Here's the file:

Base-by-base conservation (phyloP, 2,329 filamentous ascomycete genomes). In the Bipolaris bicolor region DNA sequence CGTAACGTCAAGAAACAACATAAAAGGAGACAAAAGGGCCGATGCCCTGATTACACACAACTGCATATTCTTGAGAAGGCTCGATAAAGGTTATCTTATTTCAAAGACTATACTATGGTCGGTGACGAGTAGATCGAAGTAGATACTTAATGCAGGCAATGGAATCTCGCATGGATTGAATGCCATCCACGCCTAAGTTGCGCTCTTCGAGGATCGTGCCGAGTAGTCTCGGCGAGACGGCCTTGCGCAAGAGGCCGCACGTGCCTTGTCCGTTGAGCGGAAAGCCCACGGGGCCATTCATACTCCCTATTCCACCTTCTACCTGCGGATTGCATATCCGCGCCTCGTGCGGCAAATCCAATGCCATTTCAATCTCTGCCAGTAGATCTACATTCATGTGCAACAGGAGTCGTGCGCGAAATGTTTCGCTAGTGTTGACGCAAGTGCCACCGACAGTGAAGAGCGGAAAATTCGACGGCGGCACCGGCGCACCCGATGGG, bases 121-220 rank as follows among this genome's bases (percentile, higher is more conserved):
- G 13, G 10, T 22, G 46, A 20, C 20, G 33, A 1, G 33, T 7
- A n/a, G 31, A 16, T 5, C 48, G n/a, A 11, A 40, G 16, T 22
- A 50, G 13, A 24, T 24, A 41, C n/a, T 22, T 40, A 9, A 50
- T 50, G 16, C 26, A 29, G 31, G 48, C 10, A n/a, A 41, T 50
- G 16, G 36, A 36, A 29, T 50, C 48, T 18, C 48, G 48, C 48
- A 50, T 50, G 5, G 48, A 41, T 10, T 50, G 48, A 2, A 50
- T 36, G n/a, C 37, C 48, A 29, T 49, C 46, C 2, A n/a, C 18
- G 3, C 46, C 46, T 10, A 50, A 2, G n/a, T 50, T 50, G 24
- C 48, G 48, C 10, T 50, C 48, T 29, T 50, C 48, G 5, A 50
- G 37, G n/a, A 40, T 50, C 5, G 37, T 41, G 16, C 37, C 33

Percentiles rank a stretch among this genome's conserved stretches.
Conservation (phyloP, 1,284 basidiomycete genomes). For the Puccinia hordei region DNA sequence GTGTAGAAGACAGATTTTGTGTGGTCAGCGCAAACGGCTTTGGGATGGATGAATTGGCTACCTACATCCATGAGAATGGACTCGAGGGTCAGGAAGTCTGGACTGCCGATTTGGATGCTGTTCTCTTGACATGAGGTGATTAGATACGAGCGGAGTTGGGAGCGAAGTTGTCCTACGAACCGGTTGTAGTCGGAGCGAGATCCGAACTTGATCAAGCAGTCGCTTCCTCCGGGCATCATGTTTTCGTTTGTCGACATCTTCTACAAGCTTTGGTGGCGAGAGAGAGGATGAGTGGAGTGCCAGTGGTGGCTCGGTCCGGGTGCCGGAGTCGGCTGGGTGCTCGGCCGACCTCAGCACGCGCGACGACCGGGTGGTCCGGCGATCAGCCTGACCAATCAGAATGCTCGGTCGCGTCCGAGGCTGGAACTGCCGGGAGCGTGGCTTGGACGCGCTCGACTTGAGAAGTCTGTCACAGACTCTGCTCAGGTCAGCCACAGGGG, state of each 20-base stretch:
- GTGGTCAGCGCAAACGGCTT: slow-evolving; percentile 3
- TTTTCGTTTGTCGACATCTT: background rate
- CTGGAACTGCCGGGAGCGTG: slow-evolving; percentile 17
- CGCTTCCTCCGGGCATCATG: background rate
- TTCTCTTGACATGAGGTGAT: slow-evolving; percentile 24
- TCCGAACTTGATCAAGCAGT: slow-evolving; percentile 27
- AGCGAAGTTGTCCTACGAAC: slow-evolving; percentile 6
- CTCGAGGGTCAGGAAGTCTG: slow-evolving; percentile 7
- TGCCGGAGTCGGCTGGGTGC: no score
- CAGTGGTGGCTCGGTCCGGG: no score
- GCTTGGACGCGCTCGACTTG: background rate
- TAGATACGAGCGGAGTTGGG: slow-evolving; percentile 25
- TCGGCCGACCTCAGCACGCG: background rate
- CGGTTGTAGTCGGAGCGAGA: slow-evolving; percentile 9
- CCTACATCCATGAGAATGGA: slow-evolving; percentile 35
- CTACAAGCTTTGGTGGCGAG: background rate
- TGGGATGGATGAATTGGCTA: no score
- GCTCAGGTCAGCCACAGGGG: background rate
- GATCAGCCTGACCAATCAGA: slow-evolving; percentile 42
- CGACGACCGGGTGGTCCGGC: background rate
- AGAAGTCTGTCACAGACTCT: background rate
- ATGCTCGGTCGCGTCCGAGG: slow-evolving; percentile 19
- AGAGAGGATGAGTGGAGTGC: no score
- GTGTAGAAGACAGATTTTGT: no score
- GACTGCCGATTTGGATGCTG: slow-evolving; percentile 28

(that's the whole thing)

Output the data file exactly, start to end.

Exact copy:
Base-by-base conservation (phyloP, 2,329 filamentous ascomycete genomes). In the Bipolaris bicolor region DNA sequence CGTAACGTCAAGAAACAACATAAAAGGAGACAAAAGGGCCGATGCCCTGATTACACACAACTGCATATTCTTGAGAAGGCTCGATAAAGGTTATCTTATTTCAAAGACTATACTATGGTCGGTGACGAGTAGATCGAAGTAGATACTTAATGCAGGCAATGGAATCTCGCATGGATTGAATGCCATCCACGCCTAAGTTGCGCTCTTCGAGGATCGTGCCGAGTAGTCTCGGCGAGACGGCCTTGCGCAAGAGGCCGCACGTGCCTTGTCCGTTGAGCGGAAAGCCCACGGGGCCATTCATACTCCCTATTCCACCTTCTACCTGCGGATTGCATATCCGCGCCTCGTGCGGCAAATCCAATGCCATTTCAATCTCTGCCAGTAGATCTACATTCATGTGCAACAGGAGTCGTGCGCGAAATGTTTCGCTAGTGTTGACGCAAGTGCCACCGACAGTGAAGAGCGGAAAATTCGACGGCGGCACCGGCGCACCCGATGGG, bases 121-220 rank as follows among this genome's bases (percentile, higher is more conserved):
- G 13, G 10, T 22, G 46, A 20, C 20, G 33, A 1, G 33, T 7
- A n/a, G 31, A 16, T 5, C 48, G n/a, A 11, A 40, G 16, T 22
- A 50, G 13, A 24, T 24, A 41, C n/a, T 22, T 40, A 9, A 50
- T 50, G 16, C 26, A 29, G 31, G 48, C 10, A n/a, A 41, T 50
- G 16, G 36, A 36, A 29, T 50, C 48, T 18, C 48, G 48, C 48
- A 50, T 50, G 5, G 48, A 41, T 10, T 50, G 48, A 2, A 50
- T 36, G n/a, C 37, C 48, A 29, T 49, C 46, C 2, A n/a, C 18
- G 3, C 46, C 46, T 10, A 50, A 2, G n/a, T 50, T 50, G 24
- C 48, G 48, C 10, T 50, C 48, T 29, T 50, C 48, G 5, A 50
- G 37, G n/a, A 40, T 50, C 5, G 37, T 41, G 16, C 37, C 33

Percentiles rank a stretch among this genome's conserved stretches.
Conservation (phyloP, 1,284 basidiomycete genomes). For the Puccinia hordei region DNA sequence GTGTAGAAGACAGATTTTGTGTGGTCAGCGCAAACGGCTTTGGGATGGATGAATTGGCTACCTACATCCATGAGAATGGACTCGAGGGTCAGGAAGTCTGGACTGCCGATTTGGATGCTGTTCTCTTGACATGAGGTGATTAGATACGAGCGGAGTTGGGAGCGAAGTTGTCCTACGAACCGGTTGTAGTCGGAGCGAGATCCGAACTTGATCAAGCAGTCGCTTCCTCCGGGCATCATGTTTTCGTTTGTCGACATCTTCTACAAGCTTTGGTGGCGAGAGAGAGGATGAGTGGAGTGCCAGTGGTGGCTCGGTCCGGGTGCCGGAGTCGGCTGGGTGCTCGGCCGACCTCAGCACGCGCGACGACCGGGTGGTCCGGCGATCAGCCTGACCAATCAGAATGCTCGGTCGCGTCCGAGGCTGGAACTGCCGGGAGCGTGGCTTGGACGCGCTCGACTTGAGAAGTCTGTCACAGACTCTGCTCAGGTCAGCCACAGGGG, state of each 20-base stretch:
- GTGGTCAGCGCAAACGGCTT: slow-evolving; percentile 3
- TTTTCGTTTGTCGACATCTT: background rate
- CTGGAACTGCCGGGAGCGTG: slow-evolving; percentile 17
- CGCTTCCTCCGGGCATCATG: background rate
- TTCTCTTGACATGAGGTGAT: slow-evolving; percentile 24
- TCCGAACTTGATCAAGCAGT: slow-evolving; percentile 27
- AGCGAAGTTGTCCTACGAAC: slow-evolving; percentile 6
- CTCGAGGGTCAGGAAGTCTG: slow-evolving; percentile 7
- TGCCGGAGTCGGCTGGGTGC: no score
- CAGTGGTGGCTCGGTCCGGG: no score
- GCTTGGACGCGCTCGACTTG: background rate
- TAGATACGAGCGGAGTTGGG: slow-evolving; percentile 25
- TCGGCCGACCTCAGCACGCG: background rate
- CGGTTGTAGTCGGAGCGAGA: slow-evolving; percentile 9
- CCTACATCCATGAGAATGGA: slow-evolving; percentile 35
- CTACAAGCTTTGGTGGCGAG: background rate
- TGGGATGGATGAATTGGCTA: no score
- GCTCAGGTCAGCCACAGGGG: background rate
- GATCAGCCTGACCAATCAGA: slow-evolving; percentile 42
- CGACGACCGGGTGGTCCGGC: background rate
- AGAAGTCTGTCACAGACTCT: background rate
- ATGCTCGGTCGCGTCCGAGG: slow-evolving; percentile 19
- AGAGAGGATGAGTGGAGTGC: no score
- GTGTAGAAGACAGATTTTGT: no score
- GACTGCCGATTTGGATGCTG: slow-evolving; percentile 28